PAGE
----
The Newly Built Home Exemption reduces or eliminates the amount of property transfer tax you pay when you purchase a newly built home.
A newly built home includes:
- a house constructed and affixed on a parcel of vacant land
- a new apartment in a newly built condominium building
- a manufactured home that is placed and affixed on a parcel of vacant land
- an already constructed house that is removed from one parcel of land and affixed to another parcel of vacant land, as long as the house hasn’t been occupied since it was placed on the new parcel of vacant land
- a house resulting from the division of an existing improvement affixed to a parcel of land that was also subdivided, as long as this house hasn’t been occupied since the subdivision of the parcel
- a house converted from an existing improvement on the land. The previous improvement couldn’t have been used as residential (e.g. a warehouse converted into apartments).
If you qualify for the exemption, you may be eligible for either a full or partial exemption from the tax.
If you paid property transfer tax when you purchased vacant land and you now have a newly built home on the land, you may be eligible for a refund of the property transfer tax you paid.
Do I Qualify?
To qualify, the property (land and improvement) must be registered at the land title office after February 16, 2016 and you must be:
and the property must:
- be located in B.C.
- only be used as your principal residence
- have a fair market value of $750,000 or less
- be 0.5 hectares (1.24 acres) or smaller
You may qualify for a partial exemption, if the property:
Find out the amount of your exemption if you qualify.
If you don’t qualify because you are not a Canadian citizen or permanent resident, but you become one within 12 months of when the property is registered, you may apply for a refundof the tax.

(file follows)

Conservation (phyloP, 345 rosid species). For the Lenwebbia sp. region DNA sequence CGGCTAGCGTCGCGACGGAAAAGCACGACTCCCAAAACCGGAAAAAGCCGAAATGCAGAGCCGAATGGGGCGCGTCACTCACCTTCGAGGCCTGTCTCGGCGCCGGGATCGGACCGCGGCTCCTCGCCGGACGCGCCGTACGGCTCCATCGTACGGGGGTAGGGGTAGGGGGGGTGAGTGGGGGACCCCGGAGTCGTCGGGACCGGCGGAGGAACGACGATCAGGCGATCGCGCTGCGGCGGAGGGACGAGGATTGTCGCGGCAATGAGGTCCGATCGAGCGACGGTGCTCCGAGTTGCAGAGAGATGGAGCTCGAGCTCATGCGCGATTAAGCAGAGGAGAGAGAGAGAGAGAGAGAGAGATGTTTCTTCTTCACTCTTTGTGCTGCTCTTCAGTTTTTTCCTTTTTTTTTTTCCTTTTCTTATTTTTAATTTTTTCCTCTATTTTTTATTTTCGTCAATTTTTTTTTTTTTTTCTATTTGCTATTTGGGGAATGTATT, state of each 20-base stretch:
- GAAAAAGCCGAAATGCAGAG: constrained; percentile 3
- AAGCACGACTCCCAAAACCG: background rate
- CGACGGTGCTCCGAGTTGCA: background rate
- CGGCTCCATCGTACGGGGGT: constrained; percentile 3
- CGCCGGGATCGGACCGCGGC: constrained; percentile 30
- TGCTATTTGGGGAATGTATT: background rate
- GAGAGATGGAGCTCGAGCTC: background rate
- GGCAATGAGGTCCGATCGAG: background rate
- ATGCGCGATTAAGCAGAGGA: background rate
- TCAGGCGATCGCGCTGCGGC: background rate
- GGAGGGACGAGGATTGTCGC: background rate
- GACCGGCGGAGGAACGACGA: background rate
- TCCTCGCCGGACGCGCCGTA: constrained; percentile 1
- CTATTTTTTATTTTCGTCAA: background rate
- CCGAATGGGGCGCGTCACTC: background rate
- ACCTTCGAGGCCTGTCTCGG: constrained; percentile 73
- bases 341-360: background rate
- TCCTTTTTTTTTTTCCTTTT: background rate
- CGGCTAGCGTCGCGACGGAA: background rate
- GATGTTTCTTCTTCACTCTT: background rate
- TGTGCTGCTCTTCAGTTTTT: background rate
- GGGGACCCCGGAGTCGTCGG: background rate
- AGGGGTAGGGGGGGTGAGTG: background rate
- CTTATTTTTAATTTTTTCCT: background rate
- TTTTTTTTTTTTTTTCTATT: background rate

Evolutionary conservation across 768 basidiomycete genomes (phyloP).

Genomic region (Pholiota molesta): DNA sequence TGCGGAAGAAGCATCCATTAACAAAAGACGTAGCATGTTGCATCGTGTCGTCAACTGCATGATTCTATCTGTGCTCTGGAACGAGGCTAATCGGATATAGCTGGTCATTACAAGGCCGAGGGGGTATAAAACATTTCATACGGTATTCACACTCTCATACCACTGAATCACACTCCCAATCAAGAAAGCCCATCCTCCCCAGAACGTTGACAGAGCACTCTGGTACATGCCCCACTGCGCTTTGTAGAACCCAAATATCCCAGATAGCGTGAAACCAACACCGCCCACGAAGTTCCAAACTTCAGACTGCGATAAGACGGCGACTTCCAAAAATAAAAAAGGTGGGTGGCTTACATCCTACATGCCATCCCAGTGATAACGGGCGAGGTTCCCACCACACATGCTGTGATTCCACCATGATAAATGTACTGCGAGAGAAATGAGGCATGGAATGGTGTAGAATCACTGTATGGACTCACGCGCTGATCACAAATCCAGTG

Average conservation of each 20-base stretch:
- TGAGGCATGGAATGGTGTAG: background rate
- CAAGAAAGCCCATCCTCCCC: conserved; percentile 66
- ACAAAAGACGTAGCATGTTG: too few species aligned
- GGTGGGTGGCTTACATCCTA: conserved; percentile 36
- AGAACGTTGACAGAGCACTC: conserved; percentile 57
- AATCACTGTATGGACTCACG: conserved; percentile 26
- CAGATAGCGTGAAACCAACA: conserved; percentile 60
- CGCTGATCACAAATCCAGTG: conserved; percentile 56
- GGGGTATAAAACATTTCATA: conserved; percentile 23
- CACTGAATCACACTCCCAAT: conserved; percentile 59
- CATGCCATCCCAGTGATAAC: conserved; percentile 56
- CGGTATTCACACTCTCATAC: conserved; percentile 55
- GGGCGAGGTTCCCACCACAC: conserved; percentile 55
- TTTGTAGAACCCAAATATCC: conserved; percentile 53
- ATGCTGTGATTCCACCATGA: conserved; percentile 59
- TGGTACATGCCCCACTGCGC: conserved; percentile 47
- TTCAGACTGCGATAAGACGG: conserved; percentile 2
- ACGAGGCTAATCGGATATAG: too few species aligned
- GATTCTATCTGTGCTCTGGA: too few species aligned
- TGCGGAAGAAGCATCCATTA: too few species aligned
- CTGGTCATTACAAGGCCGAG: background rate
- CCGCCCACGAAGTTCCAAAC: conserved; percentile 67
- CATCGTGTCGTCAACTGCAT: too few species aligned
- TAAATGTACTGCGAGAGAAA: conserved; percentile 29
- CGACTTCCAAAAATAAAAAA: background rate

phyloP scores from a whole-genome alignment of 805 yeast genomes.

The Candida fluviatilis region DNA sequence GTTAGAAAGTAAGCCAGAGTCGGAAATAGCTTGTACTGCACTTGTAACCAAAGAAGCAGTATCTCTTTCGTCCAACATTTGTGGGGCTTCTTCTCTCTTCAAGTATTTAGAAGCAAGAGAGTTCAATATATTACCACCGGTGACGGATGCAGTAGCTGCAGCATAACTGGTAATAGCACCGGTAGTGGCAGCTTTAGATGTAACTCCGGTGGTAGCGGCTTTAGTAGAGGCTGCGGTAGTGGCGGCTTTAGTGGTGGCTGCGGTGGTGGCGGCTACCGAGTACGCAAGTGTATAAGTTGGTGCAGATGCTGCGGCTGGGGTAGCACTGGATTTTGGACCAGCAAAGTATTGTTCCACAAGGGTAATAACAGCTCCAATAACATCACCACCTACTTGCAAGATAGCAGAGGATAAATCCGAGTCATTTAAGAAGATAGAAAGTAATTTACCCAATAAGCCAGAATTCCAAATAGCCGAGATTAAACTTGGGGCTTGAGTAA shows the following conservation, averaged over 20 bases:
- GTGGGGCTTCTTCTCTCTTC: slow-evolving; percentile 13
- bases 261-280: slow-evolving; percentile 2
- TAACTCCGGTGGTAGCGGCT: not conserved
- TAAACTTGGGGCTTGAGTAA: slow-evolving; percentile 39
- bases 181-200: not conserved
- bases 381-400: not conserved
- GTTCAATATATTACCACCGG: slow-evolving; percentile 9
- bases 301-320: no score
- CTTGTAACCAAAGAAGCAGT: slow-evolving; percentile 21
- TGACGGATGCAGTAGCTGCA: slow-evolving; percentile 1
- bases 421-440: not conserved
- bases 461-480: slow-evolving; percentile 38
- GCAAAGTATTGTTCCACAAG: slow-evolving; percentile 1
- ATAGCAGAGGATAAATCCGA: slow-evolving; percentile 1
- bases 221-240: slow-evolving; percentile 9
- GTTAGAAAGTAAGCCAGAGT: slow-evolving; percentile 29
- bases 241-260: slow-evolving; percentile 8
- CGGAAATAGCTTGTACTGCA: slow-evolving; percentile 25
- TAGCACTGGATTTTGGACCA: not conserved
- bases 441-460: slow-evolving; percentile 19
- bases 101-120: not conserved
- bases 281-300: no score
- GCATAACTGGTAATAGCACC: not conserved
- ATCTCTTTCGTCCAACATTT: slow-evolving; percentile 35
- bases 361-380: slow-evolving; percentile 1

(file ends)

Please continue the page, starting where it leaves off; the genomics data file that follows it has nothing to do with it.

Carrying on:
To apply for the Newly Built Home Exemption, enter exemption code 49 on the Special Property Transfer Tax Return when the property is registered at a land title office.
After you have registered the property, you must meet occupancy requirements during the first year you own the property. To keep the tax exemption you must:
- move into your home within 92 days of the date the property was registered at the land title office, and
- continue to occupy the property as your principal residence for the remainder of the first year.
You will receive a letter at the end of the first year to confirm you meet these requirements.
You may keep part of the exemption if you moved out before the end of the first year.
If the owner passed away, or the property is transferred because of a separation agreement or a court order under the Family Law Act before the end of the first year, the exemption may still apply.
If you qualify for the exemption, but didn't apply when you registered your home, you mayapply for a refund.
If you registered a vacant lot and paid the tax, you may apply for a refund if:
If you move out before the end of the first year, you may be eligible for a partial refund of the tax you paid.